On the flip side, even the current DLC model is preferable to the freemium model, which is usually sold the same way drugs are. “Sure, come on in! First shot’s free! What’s that? You want a new gun? Well, what’s three bucks, right?” A quick hit becomes another quick hit, and in some games, a constant stream of money is needed just to maintain whatever the current level of achievement is—not even to advance, just to keep from regressing to the mean. Then, when the game suffers attrition and is no longer viable for publishers to maintain, they close it down, and the previously spent money goes down the sinkhole, never to return. Compared to this, the current DLC-centric mndel is a beacon of benevolence. However, as someone who grew up in an era where we paid a set price for a game with no strings attached, this model is like choosing between a root canal or a full extraction: both suck, but at least the root canal leaves the tooth in.

The irony is that the one game that seems to be bucking the trend in regards to exploiting their customers is the one that bucked so many others. The Elder Scrolls V: Skyrim is a single player-only game without a tacked-on multiplayer mode (and the $10 online pass that comes with it), lots of things to do in the base game, no way to purchase cheats with real world money, and a definitive conclusion. Now, they’ve released one bit of DLC, Dawnguard, that follows the old expansion pack logic: wait until people have absorbed the original game, then give them a reason to go back for one price. “Thanks for playing Skyrim! Would you like more of it for $15?” “Yes, please!” Reviews of the expansion are mediocre by modern standards, but it doesn’t matter to me because I’ll be buying it. Indies also have it largely figured out; I’ve bought every bit of DLC for the Steam roguelike Dungeons of Dredmor, amazing enhancements for an already outstanding game that wouldn’t have been financially feasible had it been necessary to do them via physical media. Even as far as AAAs go, I’ll be buying the DLC for Mass Effect for our streams. All that said, I’ll be hard pressed to buy the DLC for Mass Effect 3, which shows that the problem’s getting worse over time.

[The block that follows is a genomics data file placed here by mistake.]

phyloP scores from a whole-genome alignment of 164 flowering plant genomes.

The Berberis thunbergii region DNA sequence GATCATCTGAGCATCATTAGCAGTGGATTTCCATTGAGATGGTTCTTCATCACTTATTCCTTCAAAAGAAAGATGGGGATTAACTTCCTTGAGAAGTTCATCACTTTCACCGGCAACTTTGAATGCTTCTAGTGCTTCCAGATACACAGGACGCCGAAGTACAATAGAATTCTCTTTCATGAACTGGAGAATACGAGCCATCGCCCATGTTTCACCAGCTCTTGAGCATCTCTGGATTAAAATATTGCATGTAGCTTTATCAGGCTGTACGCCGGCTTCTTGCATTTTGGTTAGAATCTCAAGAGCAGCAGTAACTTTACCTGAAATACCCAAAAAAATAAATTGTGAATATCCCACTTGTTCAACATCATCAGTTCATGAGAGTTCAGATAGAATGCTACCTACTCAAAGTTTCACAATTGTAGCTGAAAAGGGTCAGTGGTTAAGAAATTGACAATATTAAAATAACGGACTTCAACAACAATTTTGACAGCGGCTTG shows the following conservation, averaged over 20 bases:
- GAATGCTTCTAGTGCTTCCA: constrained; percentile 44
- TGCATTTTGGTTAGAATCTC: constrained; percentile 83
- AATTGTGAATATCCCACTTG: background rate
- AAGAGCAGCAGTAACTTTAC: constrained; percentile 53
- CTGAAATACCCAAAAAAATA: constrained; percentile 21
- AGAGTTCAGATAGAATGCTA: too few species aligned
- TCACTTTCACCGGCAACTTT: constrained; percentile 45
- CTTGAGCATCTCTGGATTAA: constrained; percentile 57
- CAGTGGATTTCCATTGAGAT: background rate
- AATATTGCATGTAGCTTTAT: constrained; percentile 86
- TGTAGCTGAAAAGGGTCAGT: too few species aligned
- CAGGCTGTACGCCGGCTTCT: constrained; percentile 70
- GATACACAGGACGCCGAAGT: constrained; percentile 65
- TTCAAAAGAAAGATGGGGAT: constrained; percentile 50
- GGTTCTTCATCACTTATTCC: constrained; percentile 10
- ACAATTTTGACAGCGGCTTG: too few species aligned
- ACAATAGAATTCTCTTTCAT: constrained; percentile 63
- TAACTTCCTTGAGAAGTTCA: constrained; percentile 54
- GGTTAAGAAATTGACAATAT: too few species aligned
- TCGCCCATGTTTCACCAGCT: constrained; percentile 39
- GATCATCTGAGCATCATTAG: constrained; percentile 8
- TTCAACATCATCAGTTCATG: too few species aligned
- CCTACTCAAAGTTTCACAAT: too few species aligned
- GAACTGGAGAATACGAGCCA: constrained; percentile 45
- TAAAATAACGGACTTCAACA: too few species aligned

I’ve been playing video games for almost thirty years now, literally since I was in diapers. I’ve been writing about them in some form for eleven years, professionally for six. So when I say that I barely touch AAA games at this point—even my sports game purchases are way down—it should resonate to AAA publishers. They’re burning their customers out, and DLC is one of the tools that they’re using to do it. The tool itself is ambivalent, but it’s the intentions of its craftsman that matter, and AAAs are basically showing that they don’t care about offending people so long as they keep getting paid. Eventually, that’s going to bite them in the ass, and when it does, it’s going to wound AAA publishing as a whole with it. The industry crashed once, and it would be naive and foolish to think it couldn’t happen again just because there are more zeroes next to the financial numbers.

 

1 – Josh Moore is working on a review of Hyperdimension Neptunia mk2 for us as this article is being written.

2 – I don’t have enough thoughts on this to make a 1,000 word column, but I think the next console generation is going to be the last. Video gaming is happening more and more on ubiquitous devices that can do a lot more than just be entertainment consoles, and it’s not easy to just pigeonhole upcoming services onto existing technology, like Xbox tries to do by letting us use Twitter if we’re Gold. It’s only a matter of time, and the next generation will be the final straw.

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Christopher Bowen

About Christopher Bowen

Christopher Bowen is the Editor in Chief of Gaming Bus. Before opening Gaming Bus in May of 2011, he was the News Editor at Diehard GameFAN, a lead reporter for DailyGamesNews, and a reviewer at Not A True Ending, also contributing to VIMM, SNESZone and Scotsmanality. Outside of the industry, he is a network engineer in Norwalk, CT and a veteran of Operation Iraqi Freedom.